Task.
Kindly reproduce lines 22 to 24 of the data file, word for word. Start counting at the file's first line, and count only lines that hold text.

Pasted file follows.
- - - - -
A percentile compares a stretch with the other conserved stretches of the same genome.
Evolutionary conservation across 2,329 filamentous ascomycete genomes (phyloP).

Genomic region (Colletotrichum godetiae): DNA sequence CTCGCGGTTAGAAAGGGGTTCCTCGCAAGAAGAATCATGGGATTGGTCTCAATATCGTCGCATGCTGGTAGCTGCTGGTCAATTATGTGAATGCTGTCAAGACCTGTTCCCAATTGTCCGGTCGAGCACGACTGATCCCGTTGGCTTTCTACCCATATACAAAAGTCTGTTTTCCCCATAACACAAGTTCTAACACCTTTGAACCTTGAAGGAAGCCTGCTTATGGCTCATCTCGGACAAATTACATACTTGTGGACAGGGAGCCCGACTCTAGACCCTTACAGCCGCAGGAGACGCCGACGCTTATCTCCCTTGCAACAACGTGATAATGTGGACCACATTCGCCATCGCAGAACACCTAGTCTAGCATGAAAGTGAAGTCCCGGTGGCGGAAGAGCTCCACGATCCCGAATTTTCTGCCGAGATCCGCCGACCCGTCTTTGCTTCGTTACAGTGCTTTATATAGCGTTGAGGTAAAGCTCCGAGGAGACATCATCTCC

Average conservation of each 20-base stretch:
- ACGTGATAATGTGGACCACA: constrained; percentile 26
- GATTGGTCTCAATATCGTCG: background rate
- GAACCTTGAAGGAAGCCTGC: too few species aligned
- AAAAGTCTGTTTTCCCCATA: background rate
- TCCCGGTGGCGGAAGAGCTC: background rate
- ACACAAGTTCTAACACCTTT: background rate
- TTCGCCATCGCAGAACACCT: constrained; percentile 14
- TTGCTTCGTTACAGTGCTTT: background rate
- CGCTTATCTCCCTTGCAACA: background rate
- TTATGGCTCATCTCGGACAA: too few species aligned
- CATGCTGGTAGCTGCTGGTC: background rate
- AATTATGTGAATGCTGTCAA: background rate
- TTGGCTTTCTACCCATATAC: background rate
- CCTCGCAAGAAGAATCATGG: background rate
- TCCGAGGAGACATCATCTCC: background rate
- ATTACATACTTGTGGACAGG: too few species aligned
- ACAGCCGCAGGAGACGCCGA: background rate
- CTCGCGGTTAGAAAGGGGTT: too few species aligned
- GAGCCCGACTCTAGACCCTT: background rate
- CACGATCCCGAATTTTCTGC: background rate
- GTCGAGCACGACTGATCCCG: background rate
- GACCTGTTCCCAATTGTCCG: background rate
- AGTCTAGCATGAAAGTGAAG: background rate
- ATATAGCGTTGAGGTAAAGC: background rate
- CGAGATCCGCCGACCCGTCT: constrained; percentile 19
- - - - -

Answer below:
- CTCGCGGTTAGAAAGGGGTT: too few species aligned
- GAGCCCGACTCTAGACCCTT: background rate
- CACGATCCCGAATTTTCTGC: background rate